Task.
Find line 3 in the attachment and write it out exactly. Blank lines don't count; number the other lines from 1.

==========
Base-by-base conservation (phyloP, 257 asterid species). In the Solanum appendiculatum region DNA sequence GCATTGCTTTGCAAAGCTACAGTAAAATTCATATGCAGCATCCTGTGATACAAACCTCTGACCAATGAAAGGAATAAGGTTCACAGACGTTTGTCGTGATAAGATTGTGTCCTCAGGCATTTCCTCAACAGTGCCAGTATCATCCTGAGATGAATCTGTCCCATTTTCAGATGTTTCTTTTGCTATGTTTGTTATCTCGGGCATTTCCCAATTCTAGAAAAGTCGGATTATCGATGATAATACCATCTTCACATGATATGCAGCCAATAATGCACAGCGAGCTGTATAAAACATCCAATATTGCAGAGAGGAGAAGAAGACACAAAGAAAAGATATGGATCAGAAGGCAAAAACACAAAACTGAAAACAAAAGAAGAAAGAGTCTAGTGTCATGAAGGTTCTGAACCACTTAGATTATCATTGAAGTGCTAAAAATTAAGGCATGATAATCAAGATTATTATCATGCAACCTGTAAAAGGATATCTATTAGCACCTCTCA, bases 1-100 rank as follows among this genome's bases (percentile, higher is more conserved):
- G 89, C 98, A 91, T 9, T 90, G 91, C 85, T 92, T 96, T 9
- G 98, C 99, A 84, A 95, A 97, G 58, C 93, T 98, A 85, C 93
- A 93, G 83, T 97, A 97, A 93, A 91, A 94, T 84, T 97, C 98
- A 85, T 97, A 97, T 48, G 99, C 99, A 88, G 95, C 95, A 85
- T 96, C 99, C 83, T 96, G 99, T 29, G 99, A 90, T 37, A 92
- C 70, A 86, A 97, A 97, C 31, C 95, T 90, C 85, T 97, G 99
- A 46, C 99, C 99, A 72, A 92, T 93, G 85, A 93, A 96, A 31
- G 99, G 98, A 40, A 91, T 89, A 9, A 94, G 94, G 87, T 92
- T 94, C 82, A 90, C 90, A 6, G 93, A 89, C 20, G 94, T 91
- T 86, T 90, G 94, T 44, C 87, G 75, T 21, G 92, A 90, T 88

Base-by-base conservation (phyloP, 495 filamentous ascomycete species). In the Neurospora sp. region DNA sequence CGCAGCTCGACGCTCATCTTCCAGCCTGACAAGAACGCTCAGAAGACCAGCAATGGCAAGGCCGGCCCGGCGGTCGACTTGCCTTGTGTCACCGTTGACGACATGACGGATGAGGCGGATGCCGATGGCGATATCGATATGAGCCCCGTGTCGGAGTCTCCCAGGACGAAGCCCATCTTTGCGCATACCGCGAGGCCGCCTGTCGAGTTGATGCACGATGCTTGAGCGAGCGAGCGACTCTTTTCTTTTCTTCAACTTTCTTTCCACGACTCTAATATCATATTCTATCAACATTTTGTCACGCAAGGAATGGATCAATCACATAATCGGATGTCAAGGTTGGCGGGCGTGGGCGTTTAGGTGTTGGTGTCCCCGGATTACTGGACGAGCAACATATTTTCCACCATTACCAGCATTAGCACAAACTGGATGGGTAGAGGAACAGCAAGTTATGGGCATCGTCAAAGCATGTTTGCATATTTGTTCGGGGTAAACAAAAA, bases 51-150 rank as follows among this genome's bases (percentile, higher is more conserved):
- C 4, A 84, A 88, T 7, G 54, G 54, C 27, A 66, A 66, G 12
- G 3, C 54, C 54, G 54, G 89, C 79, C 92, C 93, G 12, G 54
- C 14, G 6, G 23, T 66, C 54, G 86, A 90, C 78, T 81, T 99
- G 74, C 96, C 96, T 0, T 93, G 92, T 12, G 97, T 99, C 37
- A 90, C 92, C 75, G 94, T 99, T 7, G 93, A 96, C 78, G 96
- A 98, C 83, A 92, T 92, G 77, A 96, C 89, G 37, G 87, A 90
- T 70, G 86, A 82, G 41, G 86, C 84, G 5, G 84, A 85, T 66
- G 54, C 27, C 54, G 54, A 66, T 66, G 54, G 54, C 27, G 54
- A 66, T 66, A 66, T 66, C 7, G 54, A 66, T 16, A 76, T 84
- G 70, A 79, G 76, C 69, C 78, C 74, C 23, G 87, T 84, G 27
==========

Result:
- G 98, C 99, A 84, A 95, A 97, G 58, C 93, T 98, A 85, C 93